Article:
As humans, we are forever evolving, growing, and changing. As we grow, the boundaries that worked for us ten years ago may no longer serve us today. This is why it is important that we communicate our boundaries as they change. People cannot read our minds, and it is unfair to expect them to, no matter how much you think they should just “know” you.
All relationships need boundaries because people need to know how we want to be treated. In healthy relationships, boundaries are honored, and differences are respected. In unhealthy relationships, boundaries are constantly violated and not taken seriously. When you learn to set healthy boundaries and you start communicating them through your season of spring cleaning, allow your boundaries to reveal the health of your relationships. This may come with a sigh of relief, or this may come with immense grief, but I once heard someone say, “Struggling with the truth is much better than being comforted by a lie.”
Let your relationships reveal themselves to you so you can form healthier bonds, repair broken bonds, or release connections that no longer serve you.
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This post is in partnership with BET+.
Kingdom Business is back for its second season, with even more sermons, songs, and serpents. The series picks up where it left off, with actress Serayah as Rbel caught between the stripper pole and the pulpit. With the first lady of the church working desperately against her, Rbel must find a way to live her dreams and honor her friend while figuring out her faith in the process.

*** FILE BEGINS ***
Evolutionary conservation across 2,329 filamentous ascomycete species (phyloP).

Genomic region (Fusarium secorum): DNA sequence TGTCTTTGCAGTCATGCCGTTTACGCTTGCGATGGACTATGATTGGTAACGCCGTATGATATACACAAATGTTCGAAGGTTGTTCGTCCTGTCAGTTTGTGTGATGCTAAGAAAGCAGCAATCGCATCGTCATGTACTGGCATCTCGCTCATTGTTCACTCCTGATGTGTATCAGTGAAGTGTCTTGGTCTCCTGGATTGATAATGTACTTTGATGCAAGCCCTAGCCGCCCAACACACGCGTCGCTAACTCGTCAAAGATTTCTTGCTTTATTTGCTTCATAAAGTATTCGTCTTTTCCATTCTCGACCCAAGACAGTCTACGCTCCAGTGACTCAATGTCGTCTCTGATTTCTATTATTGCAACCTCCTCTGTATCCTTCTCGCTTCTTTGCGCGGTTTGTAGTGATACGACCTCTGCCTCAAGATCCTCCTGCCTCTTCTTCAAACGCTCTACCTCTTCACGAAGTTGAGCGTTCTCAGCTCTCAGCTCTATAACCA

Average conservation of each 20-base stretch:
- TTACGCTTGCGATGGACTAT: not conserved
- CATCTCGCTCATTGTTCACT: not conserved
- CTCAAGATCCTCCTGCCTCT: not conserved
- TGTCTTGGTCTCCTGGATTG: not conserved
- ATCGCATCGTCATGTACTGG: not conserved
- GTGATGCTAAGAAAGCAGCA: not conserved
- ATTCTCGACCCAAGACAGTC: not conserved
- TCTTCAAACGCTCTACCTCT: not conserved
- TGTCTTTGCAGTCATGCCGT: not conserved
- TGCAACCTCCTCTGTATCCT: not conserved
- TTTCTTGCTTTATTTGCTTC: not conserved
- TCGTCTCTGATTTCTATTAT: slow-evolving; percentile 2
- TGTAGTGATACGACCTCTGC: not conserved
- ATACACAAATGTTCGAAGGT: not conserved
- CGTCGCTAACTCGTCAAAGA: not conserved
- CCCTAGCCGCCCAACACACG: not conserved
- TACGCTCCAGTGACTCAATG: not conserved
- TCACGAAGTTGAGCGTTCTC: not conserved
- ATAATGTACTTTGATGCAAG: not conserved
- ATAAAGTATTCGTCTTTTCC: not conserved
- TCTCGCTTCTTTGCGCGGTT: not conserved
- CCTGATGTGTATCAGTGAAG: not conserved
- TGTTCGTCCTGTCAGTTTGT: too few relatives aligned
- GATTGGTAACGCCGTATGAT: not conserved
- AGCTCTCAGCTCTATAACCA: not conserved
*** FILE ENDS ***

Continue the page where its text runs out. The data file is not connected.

Season one served a collection plate of rivalry, deceit, and revenge –– among many other tribulations. Between the 28-year-old’s acting, conviction, and harmonious voice, here are a few reasons why season two of Kingdom Business is a must-watch.
If the Spirit Doesn’t Move You, Serayah’s Singing Voice Will
Rbel, formally known as Rebecca Belle, is a stripper whose life forcibly takes a turn after suffering a tragedy. Through her quest to find the truth, Rbel finds herself at odds with the head of a local church, First Kingdom’s Denita Jordan, played by the legendary Yolanda Adams. Rbel unknowingly emerges as what a faithful Christian embodies: a perfectly imperfect human who works every day to try their best while leaning on God. Although struggling with her faith, each ballad sung by Rbel can be felt, as the lyrics relate to personal struggles we all endure in different ways. Gospel songs hit differently when your life is in shambles, and chile, Serayah is singing new life into folks.